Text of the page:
Ten Reasons to Love Emily in Paris

Un. If I walk up to a big screen tv and stand there I almost feel like I am in Paris. The show showcases the best and most iconic ares of the city and and focuses on the scenery as more than just a setting shot. I've never been to Paris but it was on my list for this year.  And now we are in a pandemic. What better way to travel?

Thursday, November 12, 2020

The Ultimate Guide to Your Favorite and New Christmas Movies: Because We Need a Little Christmas More This Year Than Ever

By Suzanne Ordas Curry with staff

Boy do we need a little Christmas this year, and luckily, the fun has begun! Lifetime and  Hallmark have already started their holiday fare. And I was there, end of October, just waiting for something to take me out of the doldrums of Covid seclusion and election and transport me into a fantasy world of tinsel, cookies and people sitting at a perfectly-decorated holiday table together not worrying about catching a virus as they opened their mouths to eat that freshly-baked gingerbread cookie.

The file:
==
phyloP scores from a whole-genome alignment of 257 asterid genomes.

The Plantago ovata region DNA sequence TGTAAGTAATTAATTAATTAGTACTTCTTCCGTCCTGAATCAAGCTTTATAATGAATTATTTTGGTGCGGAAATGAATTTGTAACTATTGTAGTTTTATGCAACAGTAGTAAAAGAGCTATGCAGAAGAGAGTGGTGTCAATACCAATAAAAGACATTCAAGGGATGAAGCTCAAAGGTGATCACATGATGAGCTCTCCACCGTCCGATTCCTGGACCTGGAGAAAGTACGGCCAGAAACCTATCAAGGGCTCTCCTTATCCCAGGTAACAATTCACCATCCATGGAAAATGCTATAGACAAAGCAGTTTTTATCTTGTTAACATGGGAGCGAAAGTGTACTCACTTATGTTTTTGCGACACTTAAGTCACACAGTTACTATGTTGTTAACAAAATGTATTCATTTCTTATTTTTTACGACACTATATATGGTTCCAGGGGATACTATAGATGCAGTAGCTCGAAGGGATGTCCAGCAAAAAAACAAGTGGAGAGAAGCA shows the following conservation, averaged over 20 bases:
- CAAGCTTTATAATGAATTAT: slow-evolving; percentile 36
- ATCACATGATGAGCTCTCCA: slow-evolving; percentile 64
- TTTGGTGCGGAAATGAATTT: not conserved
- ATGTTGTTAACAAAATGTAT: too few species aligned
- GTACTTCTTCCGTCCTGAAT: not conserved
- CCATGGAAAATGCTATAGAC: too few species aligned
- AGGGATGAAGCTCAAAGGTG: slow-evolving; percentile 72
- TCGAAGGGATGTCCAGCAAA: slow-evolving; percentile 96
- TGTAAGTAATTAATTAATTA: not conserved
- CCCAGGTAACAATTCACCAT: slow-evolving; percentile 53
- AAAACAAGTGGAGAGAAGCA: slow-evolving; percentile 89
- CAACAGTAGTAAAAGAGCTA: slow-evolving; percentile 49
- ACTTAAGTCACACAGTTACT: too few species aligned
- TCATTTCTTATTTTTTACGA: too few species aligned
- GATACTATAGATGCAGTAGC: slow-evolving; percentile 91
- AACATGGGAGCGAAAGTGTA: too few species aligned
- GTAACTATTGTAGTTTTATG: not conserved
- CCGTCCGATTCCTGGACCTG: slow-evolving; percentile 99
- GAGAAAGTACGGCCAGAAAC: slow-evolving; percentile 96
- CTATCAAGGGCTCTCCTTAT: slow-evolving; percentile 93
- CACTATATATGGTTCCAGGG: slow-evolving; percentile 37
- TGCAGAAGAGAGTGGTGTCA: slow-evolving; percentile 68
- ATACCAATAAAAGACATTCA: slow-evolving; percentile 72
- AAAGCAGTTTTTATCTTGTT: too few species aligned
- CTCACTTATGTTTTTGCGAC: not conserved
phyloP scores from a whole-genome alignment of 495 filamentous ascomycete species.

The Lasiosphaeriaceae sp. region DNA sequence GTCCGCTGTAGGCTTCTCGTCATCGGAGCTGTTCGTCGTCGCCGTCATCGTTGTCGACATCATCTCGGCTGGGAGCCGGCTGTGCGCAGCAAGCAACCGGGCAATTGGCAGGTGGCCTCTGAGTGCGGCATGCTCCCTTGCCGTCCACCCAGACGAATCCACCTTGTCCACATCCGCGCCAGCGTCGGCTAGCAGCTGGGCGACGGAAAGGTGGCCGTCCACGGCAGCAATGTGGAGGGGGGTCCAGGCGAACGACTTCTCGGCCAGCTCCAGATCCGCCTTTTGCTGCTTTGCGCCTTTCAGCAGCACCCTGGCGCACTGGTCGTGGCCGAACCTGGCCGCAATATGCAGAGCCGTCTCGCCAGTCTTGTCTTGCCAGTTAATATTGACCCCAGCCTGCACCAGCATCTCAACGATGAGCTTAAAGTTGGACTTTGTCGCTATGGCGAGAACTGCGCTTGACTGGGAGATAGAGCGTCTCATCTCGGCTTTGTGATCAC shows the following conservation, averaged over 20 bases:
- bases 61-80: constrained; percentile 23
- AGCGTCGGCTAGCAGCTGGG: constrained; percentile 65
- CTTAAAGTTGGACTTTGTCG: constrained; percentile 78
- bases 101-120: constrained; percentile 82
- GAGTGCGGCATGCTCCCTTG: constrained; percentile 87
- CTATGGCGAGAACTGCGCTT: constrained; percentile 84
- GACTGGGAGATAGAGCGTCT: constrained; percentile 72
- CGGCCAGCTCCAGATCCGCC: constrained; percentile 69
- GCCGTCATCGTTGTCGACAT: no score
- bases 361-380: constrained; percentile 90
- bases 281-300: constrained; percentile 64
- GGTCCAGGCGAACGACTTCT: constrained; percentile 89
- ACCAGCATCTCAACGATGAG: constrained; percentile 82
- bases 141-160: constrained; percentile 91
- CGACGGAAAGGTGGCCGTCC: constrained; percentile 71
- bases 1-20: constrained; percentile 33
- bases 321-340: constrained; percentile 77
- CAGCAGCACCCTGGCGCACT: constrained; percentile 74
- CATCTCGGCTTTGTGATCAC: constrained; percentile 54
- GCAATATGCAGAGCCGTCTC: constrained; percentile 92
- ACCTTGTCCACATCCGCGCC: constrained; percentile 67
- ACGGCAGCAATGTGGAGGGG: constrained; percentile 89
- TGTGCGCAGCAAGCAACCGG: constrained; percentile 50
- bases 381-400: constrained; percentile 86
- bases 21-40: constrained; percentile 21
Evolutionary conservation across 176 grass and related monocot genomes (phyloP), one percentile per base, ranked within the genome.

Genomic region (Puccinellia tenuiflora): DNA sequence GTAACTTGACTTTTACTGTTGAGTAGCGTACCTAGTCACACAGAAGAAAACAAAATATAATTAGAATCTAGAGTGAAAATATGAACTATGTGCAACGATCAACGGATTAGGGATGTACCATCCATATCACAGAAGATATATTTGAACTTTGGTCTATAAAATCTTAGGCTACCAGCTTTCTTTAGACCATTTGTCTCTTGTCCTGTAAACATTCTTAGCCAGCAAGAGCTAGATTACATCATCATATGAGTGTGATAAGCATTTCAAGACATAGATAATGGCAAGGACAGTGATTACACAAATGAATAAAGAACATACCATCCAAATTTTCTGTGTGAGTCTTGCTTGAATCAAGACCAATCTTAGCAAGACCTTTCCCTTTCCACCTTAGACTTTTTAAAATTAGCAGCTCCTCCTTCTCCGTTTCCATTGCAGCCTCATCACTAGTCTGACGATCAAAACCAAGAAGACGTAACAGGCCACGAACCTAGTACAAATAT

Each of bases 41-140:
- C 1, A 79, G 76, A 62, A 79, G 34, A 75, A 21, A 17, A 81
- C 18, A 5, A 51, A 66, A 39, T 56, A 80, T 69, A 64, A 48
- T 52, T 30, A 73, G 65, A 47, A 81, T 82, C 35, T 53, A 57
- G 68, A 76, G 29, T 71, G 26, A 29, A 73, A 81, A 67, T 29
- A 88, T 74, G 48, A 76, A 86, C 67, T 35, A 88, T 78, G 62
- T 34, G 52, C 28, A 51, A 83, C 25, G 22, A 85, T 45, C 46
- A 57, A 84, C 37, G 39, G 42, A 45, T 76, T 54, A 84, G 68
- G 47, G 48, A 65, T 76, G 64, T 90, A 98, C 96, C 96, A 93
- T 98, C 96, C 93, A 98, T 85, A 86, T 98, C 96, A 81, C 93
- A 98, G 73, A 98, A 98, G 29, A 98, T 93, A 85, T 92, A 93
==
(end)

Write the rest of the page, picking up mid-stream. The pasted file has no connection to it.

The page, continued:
And of course the streamers are chock full of Christmas and holiday movies and specials. I'm like a kid on Christmas morning searching through all the channels marveling at all the Christmas content just ready for me to binge on.

There are lots of types of holiday movies - comedies, romance, fantasy drama, religious, animated and more. And in 2020 thanks to the over prevalence of stations and streaming networks you can find them just about anywhere. Ah, I can remember the days of walking into Blockbuster to rent a copy of The Grinch Who Stole Christmas or Home Alone- actually not the latter because I think every video collection had that movie in it. It was a big deal to pop a movie into the VCR, pop up the corn and sit around and watch it. With your mom and pop.